With oil prices on the rise, cautious optimism for the future prospects of crude producers is certainly warranted. Of course, not all oil producers are the same, and concerns about Canadian oil producers are likely to remain given the steep discount heavy oil produced out of Canada’s oil sands receives relative to oil produced globally.
Lumping all of Canada’s oil producers into one bucket is a terrible mistake many investors make, especially considering the discount at which Canadian oil producers are currently trading relative to global counterparts. It appears to me that the discount oil sands producers have been rightfully slapped with by investors extends to other companies engaging in tight oil production, offshore drilling, or operations outside of Canada, which offer higher prices and better profitability for investors in this current climate.
One such company is Encana Corporation (TSX:ECA), a producer focused on Canada’s large and increasingly important tight oil formations, primarily the country’s Montney formation. Unlike most Canadian oil producers, Encana is one company that’s tethered to global oil prices rather than the discounted prices most heavy oil producers receive for their oil relative to their global peers. While this heavy oil discount has dissipated somewhat of late, the consensus among many investors is that such a discount is likely to persist over the long run due to transportation-related issues pertaining to Canada’s lack of pipeline capacity, as well as a surplus of lighter oil, which is easier to refine and can be produced closer to the source for major U.S. oil refineries.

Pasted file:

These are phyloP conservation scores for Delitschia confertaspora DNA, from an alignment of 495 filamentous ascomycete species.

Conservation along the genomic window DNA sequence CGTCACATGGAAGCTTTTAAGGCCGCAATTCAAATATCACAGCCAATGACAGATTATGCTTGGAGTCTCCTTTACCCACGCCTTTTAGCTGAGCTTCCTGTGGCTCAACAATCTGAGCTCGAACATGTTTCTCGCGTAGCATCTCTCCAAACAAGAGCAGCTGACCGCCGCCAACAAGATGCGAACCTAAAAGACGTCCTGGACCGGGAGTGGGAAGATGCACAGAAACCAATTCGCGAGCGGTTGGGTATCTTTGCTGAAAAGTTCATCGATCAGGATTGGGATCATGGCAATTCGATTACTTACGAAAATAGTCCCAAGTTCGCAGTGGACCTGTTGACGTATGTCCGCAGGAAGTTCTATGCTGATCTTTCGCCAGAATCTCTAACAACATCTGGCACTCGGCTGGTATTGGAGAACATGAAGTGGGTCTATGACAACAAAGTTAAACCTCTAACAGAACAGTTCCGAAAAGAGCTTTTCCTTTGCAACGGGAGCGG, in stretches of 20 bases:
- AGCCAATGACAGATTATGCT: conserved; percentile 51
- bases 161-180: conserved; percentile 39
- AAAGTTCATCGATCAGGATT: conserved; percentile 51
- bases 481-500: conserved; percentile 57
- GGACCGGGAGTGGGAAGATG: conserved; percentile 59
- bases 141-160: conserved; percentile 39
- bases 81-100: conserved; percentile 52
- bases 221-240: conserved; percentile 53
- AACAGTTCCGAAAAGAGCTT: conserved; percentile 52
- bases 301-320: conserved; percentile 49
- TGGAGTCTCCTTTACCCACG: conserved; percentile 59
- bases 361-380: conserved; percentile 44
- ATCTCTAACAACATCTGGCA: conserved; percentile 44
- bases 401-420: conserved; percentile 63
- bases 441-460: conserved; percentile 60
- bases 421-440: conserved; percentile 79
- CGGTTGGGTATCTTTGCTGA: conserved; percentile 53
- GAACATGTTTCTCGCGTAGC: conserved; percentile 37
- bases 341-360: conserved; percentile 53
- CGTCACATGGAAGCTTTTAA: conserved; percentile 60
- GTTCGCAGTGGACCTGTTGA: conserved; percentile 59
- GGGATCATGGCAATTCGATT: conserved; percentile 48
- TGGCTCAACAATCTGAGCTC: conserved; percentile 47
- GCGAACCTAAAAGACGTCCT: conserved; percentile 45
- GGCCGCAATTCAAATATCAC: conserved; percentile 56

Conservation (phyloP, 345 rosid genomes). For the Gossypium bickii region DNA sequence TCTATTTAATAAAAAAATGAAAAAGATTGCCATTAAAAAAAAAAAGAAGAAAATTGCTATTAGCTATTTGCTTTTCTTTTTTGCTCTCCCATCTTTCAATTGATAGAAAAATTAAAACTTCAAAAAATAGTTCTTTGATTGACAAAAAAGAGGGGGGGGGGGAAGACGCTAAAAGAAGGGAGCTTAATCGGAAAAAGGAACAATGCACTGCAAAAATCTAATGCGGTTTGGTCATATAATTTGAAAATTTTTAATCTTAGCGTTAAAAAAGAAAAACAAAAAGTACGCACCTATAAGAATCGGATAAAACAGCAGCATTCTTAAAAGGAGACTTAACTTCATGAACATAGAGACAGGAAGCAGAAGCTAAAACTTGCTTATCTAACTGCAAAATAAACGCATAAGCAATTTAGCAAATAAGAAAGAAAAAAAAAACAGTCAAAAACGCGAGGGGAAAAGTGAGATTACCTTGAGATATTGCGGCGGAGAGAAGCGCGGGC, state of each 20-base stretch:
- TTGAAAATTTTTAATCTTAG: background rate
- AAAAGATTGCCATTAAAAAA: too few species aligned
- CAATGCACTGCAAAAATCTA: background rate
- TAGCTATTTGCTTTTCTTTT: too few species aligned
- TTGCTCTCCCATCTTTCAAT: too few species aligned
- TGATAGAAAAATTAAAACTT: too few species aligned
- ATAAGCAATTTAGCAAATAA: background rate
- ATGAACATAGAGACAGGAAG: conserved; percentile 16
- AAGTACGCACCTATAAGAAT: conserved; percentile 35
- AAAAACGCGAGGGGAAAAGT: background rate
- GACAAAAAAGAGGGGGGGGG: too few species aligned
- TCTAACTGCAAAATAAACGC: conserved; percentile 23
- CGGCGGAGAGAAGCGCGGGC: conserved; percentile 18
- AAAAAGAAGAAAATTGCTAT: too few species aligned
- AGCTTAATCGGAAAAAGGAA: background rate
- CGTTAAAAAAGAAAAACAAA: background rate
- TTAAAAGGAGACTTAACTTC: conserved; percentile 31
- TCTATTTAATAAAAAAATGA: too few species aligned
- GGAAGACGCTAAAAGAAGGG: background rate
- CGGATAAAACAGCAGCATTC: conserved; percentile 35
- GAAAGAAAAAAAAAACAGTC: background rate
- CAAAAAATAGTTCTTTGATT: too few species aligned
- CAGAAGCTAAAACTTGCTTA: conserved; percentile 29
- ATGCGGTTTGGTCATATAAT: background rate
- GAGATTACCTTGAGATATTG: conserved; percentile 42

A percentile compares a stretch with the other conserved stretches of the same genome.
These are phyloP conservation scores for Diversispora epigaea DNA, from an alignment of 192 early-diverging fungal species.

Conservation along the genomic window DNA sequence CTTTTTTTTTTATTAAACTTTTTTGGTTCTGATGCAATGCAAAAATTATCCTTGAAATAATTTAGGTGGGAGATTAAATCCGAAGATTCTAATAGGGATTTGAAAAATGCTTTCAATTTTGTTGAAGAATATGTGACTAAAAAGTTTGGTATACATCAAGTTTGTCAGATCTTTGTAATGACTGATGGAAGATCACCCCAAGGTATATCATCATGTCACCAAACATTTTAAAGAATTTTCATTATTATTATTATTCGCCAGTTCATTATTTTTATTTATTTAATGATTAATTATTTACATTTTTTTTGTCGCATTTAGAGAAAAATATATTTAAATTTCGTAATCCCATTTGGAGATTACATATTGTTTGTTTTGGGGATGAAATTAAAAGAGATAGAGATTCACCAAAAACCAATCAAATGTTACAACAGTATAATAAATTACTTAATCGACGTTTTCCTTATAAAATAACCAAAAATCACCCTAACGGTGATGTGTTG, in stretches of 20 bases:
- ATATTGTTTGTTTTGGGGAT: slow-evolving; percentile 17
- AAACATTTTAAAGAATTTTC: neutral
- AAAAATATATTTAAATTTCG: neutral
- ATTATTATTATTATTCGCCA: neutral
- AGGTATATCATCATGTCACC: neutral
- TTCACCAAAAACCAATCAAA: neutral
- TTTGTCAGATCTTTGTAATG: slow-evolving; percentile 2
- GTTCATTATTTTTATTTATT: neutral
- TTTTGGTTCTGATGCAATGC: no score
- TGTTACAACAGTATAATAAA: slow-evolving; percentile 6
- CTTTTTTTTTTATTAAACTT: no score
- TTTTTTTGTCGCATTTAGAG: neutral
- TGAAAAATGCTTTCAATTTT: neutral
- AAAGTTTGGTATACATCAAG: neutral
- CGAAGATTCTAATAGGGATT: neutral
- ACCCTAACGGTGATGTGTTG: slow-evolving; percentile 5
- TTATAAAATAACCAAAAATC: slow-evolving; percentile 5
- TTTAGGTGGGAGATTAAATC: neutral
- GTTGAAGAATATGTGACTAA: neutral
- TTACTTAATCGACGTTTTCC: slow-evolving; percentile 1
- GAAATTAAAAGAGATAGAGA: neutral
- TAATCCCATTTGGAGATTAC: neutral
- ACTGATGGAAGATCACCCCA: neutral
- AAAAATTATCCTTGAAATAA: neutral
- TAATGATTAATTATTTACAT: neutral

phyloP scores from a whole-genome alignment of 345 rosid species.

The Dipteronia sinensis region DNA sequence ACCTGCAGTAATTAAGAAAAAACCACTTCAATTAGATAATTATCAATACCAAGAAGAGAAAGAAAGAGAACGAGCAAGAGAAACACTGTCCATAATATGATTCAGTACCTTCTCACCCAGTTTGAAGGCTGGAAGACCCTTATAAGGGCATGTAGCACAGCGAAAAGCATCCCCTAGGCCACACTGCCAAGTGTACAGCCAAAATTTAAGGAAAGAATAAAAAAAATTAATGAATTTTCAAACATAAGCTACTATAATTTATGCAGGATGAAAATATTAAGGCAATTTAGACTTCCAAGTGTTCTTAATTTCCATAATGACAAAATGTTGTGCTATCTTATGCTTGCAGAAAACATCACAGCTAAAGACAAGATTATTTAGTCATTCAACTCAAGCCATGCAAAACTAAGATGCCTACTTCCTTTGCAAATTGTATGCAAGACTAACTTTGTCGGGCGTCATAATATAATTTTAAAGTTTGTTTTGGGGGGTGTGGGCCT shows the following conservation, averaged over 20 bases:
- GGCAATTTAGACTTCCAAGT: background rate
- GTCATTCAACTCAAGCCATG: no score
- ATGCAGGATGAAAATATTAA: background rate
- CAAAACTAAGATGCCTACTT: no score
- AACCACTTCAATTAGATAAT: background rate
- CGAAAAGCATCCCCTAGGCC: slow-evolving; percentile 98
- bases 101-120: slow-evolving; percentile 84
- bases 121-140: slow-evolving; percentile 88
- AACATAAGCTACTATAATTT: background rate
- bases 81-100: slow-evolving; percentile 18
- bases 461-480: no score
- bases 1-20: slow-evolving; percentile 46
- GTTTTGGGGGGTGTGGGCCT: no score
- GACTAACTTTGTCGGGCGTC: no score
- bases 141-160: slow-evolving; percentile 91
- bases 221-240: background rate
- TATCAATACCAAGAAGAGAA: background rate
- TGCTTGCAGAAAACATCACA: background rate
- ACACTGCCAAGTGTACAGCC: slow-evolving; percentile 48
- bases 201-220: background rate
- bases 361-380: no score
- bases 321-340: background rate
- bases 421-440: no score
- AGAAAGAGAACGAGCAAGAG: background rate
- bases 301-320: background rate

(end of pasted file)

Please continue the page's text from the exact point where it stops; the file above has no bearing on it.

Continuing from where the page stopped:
This past week, the global prices for oil rose on expectations that increases from major oil producers Iraq and Iran will be muted in the near to medium term. Investors have long been worried that producers from regions with relatively low variable costs of production could boost production significantly in the near-term, thereby impacting the global supply and demand relationship, directly impacted oil producers in North America. Both Iran and Iraq agreed to keep their production increases in the 700,000 barrels per day range, an increase the markets met with a very positive outlook. The Organization of Petroleum Exporting Countries also re-affirmed its intention to maintain a 100% compliance rate – a return to 100% compliance could potentially see prices increase further in the near-term, with global demand strengthening and supply increases remaining modest.
Few Canadian oil producers provide the kind of global exposure to oil commodity prices that Encana does. I will be keeping my eye on this company in the coming quarters to provide updates on the company’s performance. In my view, Encana remains one of the few excellent value plays in the Canadian oil space, and it will be interesting to follow this company’s performance.
Stay Foolish, my friends.